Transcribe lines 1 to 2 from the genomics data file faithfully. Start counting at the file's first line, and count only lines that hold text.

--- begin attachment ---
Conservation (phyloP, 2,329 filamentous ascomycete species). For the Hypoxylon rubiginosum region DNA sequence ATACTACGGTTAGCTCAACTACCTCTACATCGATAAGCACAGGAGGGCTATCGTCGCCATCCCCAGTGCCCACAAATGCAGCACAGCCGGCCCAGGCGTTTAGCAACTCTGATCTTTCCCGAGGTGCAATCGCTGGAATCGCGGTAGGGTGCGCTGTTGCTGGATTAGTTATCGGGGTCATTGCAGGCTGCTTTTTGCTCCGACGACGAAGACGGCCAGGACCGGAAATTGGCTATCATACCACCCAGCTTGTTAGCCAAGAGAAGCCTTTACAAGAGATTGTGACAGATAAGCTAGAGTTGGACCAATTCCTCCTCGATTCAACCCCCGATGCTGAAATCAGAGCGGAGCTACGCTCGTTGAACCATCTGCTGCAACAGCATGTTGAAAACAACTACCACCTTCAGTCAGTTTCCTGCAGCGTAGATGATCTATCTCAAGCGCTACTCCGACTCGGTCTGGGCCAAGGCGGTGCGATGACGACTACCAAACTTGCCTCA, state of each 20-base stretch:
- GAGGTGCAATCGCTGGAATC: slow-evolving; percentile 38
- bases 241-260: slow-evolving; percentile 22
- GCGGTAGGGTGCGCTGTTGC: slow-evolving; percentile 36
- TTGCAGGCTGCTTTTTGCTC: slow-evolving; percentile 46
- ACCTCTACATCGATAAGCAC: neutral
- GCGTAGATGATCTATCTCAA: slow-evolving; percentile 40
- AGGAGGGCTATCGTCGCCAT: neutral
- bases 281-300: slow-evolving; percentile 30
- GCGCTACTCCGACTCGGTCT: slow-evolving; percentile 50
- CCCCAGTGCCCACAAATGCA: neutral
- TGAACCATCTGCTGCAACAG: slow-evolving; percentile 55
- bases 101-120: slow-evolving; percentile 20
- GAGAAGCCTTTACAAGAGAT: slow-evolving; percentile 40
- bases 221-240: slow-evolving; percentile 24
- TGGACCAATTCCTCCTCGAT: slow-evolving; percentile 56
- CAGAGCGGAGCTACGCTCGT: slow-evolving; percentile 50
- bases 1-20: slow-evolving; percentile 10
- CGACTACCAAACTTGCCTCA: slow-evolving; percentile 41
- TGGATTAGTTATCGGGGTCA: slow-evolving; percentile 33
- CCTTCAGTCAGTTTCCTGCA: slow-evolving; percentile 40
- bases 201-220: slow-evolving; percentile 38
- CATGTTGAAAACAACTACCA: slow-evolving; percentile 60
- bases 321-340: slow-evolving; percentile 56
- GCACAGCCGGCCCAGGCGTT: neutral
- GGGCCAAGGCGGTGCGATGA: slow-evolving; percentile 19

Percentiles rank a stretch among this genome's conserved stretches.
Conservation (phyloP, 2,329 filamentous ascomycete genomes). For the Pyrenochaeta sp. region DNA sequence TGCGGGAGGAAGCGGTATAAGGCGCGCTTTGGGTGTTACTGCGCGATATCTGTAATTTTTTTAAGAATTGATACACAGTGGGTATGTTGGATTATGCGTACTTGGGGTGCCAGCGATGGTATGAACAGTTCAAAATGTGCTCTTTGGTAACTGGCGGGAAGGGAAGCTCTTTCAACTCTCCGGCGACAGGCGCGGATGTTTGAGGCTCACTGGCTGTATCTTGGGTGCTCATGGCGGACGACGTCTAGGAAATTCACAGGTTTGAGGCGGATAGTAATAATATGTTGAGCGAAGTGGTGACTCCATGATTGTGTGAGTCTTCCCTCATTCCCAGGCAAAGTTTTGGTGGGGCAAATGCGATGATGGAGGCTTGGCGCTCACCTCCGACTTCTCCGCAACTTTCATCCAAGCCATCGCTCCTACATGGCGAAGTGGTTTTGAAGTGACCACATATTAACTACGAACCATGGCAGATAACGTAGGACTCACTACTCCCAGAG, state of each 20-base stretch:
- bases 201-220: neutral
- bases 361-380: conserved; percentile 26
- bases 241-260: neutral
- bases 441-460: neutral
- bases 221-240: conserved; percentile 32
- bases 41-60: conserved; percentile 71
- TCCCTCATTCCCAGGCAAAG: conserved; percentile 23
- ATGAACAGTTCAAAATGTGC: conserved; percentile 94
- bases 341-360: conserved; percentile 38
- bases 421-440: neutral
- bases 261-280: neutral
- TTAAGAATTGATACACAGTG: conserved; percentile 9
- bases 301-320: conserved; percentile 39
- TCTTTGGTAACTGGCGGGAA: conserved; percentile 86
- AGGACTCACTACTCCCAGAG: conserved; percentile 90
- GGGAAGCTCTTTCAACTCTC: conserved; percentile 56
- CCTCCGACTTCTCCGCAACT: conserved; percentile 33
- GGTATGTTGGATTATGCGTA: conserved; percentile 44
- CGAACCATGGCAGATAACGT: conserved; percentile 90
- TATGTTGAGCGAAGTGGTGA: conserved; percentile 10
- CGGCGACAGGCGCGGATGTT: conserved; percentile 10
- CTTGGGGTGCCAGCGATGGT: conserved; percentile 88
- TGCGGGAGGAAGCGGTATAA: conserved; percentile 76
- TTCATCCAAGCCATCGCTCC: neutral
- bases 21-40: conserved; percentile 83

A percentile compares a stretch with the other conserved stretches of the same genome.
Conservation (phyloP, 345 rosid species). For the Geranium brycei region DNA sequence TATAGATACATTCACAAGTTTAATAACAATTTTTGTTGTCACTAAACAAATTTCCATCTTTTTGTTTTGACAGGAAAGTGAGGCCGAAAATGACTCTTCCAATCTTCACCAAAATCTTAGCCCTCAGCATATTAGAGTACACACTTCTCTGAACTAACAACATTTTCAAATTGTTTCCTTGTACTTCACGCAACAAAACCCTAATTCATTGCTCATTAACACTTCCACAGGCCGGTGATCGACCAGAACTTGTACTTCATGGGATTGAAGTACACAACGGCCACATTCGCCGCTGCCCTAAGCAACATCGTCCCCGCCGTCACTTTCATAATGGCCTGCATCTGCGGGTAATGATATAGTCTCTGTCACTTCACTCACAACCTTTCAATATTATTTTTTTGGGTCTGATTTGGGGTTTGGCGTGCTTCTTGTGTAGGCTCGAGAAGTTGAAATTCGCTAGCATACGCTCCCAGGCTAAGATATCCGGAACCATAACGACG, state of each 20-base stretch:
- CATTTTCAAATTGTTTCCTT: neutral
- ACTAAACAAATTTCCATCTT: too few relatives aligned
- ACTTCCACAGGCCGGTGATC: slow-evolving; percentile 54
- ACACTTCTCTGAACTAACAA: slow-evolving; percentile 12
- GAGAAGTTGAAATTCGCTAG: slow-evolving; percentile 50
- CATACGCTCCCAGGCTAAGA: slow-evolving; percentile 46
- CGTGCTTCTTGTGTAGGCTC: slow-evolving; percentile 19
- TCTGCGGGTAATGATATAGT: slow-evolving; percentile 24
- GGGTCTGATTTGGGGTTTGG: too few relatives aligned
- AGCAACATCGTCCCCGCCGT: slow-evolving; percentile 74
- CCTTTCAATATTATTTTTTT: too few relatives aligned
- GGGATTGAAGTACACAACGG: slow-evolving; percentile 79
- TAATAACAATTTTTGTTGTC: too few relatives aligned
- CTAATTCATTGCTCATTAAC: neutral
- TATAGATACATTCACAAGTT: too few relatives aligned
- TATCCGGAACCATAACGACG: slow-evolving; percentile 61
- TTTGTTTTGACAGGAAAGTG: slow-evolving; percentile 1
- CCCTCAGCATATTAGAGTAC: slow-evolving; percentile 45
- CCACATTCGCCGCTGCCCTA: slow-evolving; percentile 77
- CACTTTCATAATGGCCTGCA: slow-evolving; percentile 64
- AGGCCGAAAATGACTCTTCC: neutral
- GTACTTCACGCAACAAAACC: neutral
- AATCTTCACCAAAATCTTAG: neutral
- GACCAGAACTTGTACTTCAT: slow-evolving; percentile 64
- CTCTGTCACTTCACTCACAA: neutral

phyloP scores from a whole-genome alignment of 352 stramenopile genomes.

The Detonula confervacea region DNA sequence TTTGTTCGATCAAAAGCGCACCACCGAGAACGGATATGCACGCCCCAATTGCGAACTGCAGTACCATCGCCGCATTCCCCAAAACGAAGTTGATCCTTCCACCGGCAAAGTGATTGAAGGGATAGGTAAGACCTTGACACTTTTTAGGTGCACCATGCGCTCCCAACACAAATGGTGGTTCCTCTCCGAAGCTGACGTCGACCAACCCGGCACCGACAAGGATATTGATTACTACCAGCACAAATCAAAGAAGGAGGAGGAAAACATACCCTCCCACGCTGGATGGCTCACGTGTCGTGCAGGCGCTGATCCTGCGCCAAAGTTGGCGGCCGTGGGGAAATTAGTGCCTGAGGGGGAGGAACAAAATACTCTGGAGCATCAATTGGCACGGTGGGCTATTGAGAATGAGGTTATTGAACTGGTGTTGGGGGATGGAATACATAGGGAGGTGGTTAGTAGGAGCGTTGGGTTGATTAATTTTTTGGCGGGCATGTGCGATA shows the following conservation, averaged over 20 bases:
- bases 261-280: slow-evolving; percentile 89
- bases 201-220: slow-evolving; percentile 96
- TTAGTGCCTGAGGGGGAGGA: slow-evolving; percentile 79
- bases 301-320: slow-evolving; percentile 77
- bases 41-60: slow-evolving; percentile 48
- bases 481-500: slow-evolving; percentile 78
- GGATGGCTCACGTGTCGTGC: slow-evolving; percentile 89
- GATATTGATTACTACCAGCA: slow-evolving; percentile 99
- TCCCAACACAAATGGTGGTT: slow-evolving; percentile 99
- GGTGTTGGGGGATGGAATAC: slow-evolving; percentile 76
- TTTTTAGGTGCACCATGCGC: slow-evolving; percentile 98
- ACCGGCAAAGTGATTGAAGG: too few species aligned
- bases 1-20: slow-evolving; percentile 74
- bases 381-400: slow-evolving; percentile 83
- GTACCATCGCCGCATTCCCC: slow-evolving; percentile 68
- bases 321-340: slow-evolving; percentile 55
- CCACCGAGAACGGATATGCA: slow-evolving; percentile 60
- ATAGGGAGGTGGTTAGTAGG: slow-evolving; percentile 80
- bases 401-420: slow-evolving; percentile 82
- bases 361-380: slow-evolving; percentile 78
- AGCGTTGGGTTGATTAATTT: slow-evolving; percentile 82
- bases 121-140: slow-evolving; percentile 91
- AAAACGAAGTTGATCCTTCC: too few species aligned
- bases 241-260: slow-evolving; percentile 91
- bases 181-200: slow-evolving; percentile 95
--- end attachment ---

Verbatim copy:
Conservation (phyloP, 2,329 filamentous ascomycete species). For the Hypoxylon rubiginosum region DNA sequence ATACTACGGTTAGCTCAACTACCTCTACATCGATAAGCACAGGAGGGCTATCGTCGCCATCCCCAGTGCCCACAAATGCAGCACAGCCGGCCCAGGCGTTTAGCAACTCTGATCTTTCCCGAGGTGCAATCGCTGGAATCGCGGTAGGGTGCGCTGTTGCTGGATTAGTTATCGGGGTCATTGCAGGCTGCTTTTTGCTCCGACGACGAAGACGGCCAGGACCGGAAATTGGCTATCATACCACCCAGCTTGTTAGCCAAGAGAAGCCTTTACAAGAGATTGTGACAGATAAGCTAGAGTTGGACCAATTCCTCCTCGATTCAACCCCCGATGCTGAAATCAGAGCGGAGCTACGCTCGTTGAACCATCTGCTGCAACAGCATGTTGAAAACAACTACCACCTTCAGTCAGTTTCCTGCAGCGTAGATGATCTATCTCAAGCGCTACTCCGACTCGGTCTGGGCCAAGGCGGTGCGATGACGACTACCAAACTTGCCTCA, state of each 20-base stretch:
- GAGGTGCAATCGCTGGAATC: slow-evolving; percentile 38